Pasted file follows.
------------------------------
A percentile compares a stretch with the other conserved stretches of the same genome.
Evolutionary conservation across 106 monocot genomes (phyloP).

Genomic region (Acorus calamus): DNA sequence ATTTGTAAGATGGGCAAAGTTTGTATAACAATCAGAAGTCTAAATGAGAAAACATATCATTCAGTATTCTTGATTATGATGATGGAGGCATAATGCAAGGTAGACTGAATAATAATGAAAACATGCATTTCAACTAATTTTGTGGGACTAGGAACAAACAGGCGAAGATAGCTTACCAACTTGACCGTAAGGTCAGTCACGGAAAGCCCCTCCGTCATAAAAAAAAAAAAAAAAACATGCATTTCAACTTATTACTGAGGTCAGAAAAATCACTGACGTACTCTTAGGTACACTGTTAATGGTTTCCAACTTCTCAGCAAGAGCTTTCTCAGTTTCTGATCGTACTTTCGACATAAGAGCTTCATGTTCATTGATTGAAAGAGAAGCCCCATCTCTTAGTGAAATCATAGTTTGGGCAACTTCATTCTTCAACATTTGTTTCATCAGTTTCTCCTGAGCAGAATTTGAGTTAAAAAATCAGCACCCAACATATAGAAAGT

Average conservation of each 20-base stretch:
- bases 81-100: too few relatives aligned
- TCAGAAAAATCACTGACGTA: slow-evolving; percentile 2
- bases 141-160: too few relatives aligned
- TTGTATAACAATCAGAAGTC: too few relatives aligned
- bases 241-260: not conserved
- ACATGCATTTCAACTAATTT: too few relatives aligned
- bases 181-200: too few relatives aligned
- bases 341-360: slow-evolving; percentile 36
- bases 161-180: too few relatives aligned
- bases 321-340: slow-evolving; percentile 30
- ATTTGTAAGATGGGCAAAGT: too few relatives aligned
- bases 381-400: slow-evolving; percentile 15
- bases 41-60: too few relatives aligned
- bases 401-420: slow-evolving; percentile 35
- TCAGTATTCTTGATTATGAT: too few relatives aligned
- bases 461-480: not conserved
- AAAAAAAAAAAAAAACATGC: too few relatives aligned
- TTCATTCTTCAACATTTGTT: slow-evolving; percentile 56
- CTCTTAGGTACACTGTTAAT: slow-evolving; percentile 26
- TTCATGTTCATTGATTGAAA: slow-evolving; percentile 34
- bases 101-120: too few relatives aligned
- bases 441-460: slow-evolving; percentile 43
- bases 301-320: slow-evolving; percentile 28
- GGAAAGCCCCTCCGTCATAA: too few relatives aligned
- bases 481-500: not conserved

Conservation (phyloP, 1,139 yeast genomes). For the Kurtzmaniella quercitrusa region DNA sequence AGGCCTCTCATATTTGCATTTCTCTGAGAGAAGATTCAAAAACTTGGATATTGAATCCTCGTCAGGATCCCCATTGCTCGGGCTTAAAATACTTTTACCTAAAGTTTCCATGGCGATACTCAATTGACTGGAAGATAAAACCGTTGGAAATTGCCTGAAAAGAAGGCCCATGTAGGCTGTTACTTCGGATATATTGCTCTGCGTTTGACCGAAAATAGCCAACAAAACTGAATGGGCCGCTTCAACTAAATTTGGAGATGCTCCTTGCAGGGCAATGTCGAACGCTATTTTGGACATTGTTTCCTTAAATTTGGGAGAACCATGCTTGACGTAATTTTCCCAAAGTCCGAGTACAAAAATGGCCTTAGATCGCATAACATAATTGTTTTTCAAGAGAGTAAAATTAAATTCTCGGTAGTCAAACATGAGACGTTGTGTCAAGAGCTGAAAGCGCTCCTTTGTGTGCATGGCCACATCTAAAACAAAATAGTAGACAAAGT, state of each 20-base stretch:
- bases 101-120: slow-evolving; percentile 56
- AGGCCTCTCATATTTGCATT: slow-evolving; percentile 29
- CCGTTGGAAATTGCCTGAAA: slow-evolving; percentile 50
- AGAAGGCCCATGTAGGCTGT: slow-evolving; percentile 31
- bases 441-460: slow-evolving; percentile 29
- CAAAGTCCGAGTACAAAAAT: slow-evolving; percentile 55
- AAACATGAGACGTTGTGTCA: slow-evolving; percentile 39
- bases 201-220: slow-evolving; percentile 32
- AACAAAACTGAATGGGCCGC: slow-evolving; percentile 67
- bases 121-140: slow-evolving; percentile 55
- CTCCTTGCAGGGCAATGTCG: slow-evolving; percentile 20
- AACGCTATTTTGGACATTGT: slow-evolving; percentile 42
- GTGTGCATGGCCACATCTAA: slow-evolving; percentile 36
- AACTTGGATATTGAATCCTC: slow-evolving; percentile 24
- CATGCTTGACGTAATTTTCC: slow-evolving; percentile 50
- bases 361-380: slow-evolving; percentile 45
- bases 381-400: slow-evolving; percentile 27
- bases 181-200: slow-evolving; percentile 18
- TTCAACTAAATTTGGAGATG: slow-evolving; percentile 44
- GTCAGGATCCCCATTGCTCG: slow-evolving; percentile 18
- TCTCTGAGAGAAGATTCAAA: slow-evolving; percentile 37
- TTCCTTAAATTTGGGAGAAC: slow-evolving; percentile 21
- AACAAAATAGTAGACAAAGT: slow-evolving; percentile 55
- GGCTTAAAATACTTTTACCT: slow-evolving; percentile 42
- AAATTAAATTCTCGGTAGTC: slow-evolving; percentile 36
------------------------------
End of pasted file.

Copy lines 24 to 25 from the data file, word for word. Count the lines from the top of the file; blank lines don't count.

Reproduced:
- TTCATGTTCATTGATTGAAA: slow-evolving; percentile 34
- bases 101-120: too few relatives aligned